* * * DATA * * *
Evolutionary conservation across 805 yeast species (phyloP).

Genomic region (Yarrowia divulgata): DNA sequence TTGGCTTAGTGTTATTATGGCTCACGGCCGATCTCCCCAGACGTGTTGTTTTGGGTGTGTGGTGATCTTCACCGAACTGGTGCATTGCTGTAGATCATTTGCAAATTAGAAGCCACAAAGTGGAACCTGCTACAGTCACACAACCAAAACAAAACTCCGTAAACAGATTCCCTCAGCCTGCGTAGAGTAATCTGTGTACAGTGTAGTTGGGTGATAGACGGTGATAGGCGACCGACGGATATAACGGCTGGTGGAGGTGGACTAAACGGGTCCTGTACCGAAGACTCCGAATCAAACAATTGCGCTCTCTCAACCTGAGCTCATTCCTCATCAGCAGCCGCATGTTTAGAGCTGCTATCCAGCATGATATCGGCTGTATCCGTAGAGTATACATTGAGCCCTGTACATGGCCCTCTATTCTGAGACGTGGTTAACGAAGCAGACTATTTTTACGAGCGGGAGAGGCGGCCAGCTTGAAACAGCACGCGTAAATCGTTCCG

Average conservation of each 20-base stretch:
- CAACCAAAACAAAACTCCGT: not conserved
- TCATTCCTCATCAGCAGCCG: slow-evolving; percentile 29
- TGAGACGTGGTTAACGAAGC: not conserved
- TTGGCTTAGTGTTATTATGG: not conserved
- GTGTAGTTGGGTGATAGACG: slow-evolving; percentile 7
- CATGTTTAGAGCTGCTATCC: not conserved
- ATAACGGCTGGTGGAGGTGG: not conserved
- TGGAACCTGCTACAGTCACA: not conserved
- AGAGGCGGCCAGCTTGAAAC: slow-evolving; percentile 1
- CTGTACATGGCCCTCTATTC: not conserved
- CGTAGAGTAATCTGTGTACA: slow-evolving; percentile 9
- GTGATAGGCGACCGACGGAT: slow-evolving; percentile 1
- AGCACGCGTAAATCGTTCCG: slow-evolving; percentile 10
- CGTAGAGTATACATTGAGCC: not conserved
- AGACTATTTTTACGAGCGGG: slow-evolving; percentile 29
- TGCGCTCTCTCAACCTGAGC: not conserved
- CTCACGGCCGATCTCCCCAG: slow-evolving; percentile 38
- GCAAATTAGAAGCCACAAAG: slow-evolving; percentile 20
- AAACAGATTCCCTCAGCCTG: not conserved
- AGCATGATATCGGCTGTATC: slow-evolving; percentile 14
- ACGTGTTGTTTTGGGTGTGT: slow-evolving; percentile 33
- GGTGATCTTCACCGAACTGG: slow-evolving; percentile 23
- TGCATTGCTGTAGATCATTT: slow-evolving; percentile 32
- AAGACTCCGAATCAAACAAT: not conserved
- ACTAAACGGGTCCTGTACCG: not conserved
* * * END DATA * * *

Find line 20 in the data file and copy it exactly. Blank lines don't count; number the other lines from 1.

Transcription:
- CTCACGGCCGATCTCCCCAG: slow-evolving; percentile 38